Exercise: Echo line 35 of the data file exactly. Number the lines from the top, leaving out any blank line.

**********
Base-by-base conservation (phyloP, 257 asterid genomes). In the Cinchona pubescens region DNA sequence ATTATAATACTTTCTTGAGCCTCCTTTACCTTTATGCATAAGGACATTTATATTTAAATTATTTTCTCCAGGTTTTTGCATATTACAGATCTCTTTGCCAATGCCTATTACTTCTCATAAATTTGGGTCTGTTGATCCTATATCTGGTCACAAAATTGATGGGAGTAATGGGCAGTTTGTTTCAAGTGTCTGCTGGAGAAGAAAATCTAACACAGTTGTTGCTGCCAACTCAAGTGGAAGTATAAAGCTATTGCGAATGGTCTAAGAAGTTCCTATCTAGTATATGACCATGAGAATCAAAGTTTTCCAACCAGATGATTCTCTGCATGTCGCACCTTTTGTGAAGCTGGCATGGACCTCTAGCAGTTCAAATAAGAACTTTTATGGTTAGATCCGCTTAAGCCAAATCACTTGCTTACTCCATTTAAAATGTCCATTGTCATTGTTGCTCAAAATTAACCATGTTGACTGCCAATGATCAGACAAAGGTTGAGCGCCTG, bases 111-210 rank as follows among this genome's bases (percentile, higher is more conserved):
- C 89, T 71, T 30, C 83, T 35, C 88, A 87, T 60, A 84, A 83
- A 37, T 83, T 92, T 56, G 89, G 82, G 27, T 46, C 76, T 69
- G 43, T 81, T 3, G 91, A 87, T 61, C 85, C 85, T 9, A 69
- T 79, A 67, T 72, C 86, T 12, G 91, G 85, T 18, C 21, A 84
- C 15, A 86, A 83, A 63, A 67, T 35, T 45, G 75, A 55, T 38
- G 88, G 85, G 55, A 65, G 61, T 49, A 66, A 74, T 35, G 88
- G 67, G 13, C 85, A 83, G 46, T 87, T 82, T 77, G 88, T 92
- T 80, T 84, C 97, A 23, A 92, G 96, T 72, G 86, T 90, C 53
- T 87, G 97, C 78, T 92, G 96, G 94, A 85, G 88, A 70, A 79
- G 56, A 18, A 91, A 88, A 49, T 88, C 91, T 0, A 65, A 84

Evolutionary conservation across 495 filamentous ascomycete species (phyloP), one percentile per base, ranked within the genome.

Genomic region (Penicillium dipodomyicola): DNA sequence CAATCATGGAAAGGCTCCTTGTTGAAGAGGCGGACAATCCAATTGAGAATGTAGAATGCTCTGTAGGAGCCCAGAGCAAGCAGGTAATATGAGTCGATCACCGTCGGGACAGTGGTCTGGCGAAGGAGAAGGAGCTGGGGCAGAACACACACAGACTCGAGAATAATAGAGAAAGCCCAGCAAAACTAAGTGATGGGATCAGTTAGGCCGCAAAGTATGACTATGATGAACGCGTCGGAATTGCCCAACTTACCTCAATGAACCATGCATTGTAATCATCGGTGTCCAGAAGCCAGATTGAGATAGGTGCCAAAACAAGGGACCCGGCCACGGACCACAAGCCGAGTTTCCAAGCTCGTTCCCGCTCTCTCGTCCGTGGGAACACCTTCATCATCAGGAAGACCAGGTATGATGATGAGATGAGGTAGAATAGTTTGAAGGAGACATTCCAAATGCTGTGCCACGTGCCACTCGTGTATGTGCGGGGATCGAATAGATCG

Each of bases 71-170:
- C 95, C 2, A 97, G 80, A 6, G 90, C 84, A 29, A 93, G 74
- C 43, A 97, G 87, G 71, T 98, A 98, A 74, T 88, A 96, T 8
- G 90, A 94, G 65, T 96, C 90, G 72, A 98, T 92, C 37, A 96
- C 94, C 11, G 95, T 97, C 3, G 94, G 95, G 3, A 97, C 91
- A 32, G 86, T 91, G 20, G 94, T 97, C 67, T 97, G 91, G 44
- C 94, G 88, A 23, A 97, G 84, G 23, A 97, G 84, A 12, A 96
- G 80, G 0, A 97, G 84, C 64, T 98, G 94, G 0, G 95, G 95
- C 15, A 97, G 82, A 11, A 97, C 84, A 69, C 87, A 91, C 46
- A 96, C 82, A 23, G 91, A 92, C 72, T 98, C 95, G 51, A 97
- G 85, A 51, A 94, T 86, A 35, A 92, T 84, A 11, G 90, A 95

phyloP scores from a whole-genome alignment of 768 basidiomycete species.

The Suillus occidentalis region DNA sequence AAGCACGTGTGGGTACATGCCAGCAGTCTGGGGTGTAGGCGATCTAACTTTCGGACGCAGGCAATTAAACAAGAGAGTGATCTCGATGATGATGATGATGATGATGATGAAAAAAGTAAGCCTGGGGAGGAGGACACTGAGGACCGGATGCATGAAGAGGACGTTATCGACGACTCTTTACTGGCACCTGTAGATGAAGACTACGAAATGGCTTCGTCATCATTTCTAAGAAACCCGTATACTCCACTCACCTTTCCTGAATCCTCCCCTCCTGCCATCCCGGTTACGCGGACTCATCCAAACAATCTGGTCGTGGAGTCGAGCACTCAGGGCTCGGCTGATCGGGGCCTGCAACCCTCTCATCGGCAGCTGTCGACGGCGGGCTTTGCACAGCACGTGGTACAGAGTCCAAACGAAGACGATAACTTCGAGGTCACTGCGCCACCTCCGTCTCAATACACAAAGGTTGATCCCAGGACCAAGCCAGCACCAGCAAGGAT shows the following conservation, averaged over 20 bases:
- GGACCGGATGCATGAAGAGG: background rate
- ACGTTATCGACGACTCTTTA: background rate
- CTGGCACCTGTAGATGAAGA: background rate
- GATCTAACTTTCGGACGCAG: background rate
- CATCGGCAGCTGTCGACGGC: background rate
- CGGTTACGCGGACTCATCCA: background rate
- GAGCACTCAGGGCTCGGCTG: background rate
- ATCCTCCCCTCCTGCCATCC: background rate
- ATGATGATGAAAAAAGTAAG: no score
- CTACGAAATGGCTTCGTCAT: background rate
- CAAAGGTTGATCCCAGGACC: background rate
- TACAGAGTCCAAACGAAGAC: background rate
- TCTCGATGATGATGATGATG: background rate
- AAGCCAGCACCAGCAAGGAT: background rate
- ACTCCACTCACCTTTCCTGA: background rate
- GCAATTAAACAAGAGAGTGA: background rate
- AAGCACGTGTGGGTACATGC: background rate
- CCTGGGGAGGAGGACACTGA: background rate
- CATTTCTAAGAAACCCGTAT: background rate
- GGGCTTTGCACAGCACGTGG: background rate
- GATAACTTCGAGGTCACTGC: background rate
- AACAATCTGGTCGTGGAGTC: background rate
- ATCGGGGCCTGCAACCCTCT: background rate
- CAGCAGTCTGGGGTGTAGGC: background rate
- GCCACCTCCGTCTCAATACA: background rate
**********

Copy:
- ATGATGATGAAAAAAGTAAG: no score